DonatePosted: August 13, 2013 | Author: Mika | Filed under: Social Contract, The Story of a Mother | 1 Comment
Yesterday I learned about a family whose oldest daughter was diagnosed with high risk leukemia in 2010, whose second daughter has faced unexplained medical challenges, and who just had a stillborn baby girl.
I know from experience how quickly the medical and funeral costs add up. On top of that, this family still has medical bills from the care of their older girls. Can you spare $10 for them? I’m skipping donuts this week and next, and using that money for a donation instead.
There are a lot of people reading this blog now that I don’t know personally. We’ve been blessed to have lots of financial help with Christian’s medical and funeral costs. I’ve talked in the past about how I believe one of the fundamental reasons for existence is to help each other – will you help? If you aren’t able to donate financially, please consider sharing a link to the fundraiser page. I want to see everyone rally around this family and validate my belief in the good of humanity.
ClassicsPosted: September 16, 2011 | Author: Mika | Filed under: Social Contract | 1 Comment
This week for my inequality class we read some writings by Marx, Weber, and Durkheim. I’d just like to say that sometimes classics are more interesting when you have CliffsNotes, and less interesting when you have to read the classics themselves.
P.S. I also have a lot of trouble following the plot in black & white movies. Think there’s a connection?
LimitedPosted: June 21, 2011 | Author: Mika | Filed under: Social Contract | 2 Comments
Summer break is about halfway over! We still have some fun adventures coming up in the next two months, but I’m also looking forward to school starting again.
I have 6 classes left to complete – 1 general ed (physics), a statistics course, social psychology, and 3 400-level sociology classes. The physics, stats, and social psych classes can all be taken through independent study, and my plan was originally to do those during the summer, take the 400-level classes on campus this fall, and graduate in December. (Thankfully, I opted to take a little break, so I basically have the summer to relax.)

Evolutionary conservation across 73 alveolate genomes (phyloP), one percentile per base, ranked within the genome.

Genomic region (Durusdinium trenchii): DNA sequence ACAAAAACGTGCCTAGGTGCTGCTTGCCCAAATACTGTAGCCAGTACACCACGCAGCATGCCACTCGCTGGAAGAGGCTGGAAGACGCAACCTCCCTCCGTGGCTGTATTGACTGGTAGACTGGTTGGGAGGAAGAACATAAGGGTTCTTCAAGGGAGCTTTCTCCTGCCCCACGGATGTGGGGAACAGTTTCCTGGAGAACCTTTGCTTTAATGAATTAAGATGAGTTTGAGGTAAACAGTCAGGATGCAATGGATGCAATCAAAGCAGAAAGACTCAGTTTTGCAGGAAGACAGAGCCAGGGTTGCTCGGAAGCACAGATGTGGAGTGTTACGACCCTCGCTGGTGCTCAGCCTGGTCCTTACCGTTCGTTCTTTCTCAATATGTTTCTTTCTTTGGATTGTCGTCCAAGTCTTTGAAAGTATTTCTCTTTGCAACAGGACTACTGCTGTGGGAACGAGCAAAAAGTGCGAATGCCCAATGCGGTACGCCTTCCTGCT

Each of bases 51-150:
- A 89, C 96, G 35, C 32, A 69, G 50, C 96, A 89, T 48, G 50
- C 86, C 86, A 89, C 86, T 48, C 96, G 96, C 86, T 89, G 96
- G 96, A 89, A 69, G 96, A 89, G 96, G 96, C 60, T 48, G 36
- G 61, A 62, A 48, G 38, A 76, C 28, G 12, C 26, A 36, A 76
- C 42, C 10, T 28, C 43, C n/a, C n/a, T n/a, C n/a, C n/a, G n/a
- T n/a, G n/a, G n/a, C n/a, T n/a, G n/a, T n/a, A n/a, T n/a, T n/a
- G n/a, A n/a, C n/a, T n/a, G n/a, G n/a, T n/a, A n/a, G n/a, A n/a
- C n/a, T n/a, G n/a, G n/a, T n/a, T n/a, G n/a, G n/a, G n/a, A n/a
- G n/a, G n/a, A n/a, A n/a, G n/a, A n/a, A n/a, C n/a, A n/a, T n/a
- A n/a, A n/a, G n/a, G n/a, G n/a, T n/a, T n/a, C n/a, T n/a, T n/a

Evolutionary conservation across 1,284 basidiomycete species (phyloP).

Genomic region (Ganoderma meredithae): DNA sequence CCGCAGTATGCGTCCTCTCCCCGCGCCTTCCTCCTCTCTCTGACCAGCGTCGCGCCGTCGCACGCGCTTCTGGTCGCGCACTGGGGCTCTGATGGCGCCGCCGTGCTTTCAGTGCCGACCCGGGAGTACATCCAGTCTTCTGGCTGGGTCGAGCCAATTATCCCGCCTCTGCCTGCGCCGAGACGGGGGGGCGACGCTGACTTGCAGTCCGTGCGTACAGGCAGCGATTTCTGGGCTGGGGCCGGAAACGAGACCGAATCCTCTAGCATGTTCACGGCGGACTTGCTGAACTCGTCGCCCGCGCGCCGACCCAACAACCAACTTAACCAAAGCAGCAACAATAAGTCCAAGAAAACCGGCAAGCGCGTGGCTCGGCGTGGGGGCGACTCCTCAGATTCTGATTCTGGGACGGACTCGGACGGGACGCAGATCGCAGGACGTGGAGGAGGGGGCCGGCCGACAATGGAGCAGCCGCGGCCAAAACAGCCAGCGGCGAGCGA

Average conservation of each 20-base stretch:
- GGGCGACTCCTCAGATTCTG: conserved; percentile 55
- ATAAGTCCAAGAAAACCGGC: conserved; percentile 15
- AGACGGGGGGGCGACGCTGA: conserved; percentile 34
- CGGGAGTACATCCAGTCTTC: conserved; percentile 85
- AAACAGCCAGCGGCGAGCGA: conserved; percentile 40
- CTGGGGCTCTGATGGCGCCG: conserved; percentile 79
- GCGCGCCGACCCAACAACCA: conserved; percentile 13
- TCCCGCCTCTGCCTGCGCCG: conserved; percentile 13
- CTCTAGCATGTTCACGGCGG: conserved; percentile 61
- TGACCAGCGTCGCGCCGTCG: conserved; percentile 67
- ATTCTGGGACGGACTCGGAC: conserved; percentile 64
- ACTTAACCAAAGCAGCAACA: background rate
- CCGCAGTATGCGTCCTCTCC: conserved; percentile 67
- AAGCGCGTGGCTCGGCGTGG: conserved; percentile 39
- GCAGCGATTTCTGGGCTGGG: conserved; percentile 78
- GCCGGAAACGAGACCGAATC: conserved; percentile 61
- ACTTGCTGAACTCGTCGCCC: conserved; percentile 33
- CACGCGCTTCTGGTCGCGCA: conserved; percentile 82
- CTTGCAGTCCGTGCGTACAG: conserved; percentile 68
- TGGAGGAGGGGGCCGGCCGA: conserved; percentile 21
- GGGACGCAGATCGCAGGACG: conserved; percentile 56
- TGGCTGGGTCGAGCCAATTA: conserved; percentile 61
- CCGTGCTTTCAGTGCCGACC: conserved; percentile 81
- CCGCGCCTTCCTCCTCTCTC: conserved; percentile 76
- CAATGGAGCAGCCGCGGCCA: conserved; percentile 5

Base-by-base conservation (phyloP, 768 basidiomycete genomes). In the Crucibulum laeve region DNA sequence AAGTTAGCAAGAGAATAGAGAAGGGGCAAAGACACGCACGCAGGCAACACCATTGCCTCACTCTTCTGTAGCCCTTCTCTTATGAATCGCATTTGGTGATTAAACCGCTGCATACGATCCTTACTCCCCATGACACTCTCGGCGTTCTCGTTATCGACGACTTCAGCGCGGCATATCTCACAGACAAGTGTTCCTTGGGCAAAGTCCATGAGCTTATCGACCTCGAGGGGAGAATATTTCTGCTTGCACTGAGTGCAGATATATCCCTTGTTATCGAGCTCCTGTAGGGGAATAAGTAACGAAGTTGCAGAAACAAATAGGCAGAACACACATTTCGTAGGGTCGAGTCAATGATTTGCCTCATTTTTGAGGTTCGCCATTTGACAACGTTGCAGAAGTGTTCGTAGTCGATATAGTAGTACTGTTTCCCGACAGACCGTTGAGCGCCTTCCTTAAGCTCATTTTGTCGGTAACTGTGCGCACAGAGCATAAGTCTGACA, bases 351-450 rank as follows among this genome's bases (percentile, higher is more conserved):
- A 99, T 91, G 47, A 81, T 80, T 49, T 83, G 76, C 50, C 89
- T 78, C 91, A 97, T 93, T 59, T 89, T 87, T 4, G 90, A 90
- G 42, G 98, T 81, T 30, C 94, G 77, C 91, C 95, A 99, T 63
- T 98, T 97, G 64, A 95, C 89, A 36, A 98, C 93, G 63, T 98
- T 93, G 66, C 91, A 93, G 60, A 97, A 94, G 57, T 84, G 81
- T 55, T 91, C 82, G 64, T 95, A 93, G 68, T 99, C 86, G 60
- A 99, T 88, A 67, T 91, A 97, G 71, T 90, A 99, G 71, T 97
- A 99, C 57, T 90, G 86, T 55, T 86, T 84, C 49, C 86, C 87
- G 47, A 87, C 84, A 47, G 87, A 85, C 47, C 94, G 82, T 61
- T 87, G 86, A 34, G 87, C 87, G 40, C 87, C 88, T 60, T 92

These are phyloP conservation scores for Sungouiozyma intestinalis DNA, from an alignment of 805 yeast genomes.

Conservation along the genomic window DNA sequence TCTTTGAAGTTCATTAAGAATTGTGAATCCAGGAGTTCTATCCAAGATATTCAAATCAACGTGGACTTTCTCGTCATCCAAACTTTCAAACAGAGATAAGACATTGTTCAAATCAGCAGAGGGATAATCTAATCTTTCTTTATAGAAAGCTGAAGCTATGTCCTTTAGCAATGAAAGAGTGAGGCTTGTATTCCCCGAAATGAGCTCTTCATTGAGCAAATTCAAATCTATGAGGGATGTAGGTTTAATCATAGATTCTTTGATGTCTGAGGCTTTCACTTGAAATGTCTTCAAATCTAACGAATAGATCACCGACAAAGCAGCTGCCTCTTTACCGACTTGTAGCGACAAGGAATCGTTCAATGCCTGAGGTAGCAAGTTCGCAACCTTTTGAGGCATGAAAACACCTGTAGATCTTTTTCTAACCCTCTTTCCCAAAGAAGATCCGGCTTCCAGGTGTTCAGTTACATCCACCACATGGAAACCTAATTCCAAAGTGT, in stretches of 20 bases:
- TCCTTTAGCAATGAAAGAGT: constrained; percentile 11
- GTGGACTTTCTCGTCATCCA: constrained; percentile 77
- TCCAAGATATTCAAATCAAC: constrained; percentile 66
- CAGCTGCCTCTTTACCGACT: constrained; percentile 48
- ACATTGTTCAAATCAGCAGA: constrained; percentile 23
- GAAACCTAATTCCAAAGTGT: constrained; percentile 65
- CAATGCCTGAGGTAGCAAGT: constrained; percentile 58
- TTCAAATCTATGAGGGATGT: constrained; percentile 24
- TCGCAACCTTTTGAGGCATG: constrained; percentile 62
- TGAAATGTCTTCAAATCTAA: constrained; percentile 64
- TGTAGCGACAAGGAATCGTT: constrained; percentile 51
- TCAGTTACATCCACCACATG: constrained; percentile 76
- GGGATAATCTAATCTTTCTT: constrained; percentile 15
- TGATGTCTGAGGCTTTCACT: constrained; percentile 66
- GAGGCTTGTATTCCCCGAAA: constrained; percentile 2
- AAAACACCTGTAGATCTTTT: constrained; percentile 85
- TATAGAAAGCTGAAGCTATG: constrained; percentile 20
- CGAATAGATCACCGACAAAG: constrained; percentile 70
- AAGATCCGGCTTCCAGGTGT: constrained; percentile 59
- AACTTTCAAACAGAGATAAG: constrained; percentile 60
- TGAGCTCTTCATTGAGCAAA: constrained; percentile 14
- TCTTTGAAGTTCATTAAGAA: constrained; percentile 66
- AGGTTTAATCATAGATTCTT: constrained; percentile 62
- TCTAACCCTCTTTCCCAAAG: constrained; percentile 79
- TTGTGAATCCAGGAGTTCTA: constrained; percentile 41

I knew trying to take the 400-level classes together would severely limit any flexibility in my schedule; since it will also be the Romgi’s final year of law school, I doubted we’d be able to work around each other’s classes. So I decided I’d just find a babysitter for while I’m at school.
It turned out to be a little more challenging than I thought to find a block of classes. I don’t want to spend an hour on campus in between classes, partly because I’ll be paying someone to watch the kids – and the less babysitting I have to pay that person for, the better. Eventually I was able to enroll in the physics class (Tuesday nights from 6-9 – the Romgi can watch the kids then, and by the way, that is an insane time for class), statistics (MWF at 10am, with a lab on Wednesdays at 9am), and one 400-level sociology class: inequality & society.
One downside right now is that there are several classes I’d like to take, but don’t have time for. I don’t need them to graduate and I’m not sure I can justify spending the extra money on babysitting, not to mention the extra time doing classwork. Here are a few I’d love to take if I could:
Soc 325 – Introduction to Sociology of Religion. This is taught by my favorite professor (he teaches the theory classes), and it sounds fascinating. Before I decided to major in sociology I was working on a (very informal) essay about religion in society. From the description the professor gave, this class is my essay, but better. Lots better.
Soc 365 – Sociology of Aging. There’s a lot of debate about how to care and provide for the elderly. Is it a responsibility of the individual, the community, or the government? This class examines that issue, along with social attitudes about aging and social policies regarding the elderly.
This may surprise you: Soc 328 – Sociology of Sport. I find it fascinating how complex organizations and systems have developed to govern and oversee sports. For example, we have a very clear history of the invention of basketball. In just over 100 years we go from the first game ever played to an official institution regulating professional games, teams, and players. I think it’s an interesting example of how complex systems develop.
Soc 390R – Social Welfare Policy. I imagine that taking this alongside the inequality & society class would be fascinating. I’d also be interested to see the BYU perspective on the topic.
Depending on what’s offered next winter semester, I may or may not be able to take Soc 429 – Social Change & Modernization, which looks at contemporary social change through the various theories we studied in Soc 311; and Soc 470 – Sociology of Law, which I think it fairly self-explanatory.
Then there are some non-sociology classes I’d be interested in taking, like ArtHC 111 – Introduction to Art History; Anthr 101 – Social/Cultural Anthropology (my limited knowledge of anthropology comes from watching Bones, and I’ll be honest, it sounds a lot like sociology…with more physical artifacts), Engl 356 – Myth, Legend, & Folktales; Music 201 – Civilization: Music, which explores history from Greek antiquity to the seventeenth century from the perspective of musical literature; and Phil 110 – Introduction to Philosophy.
But, for now I’ll just be glad that I’ve had the chance to take as many classes as I have. Switching majors four times has been a good experience, I suppose. (And when I finish I will have exactly the number of required credits to graduate. Sociology is a very short major.) What classes would you take, if you could?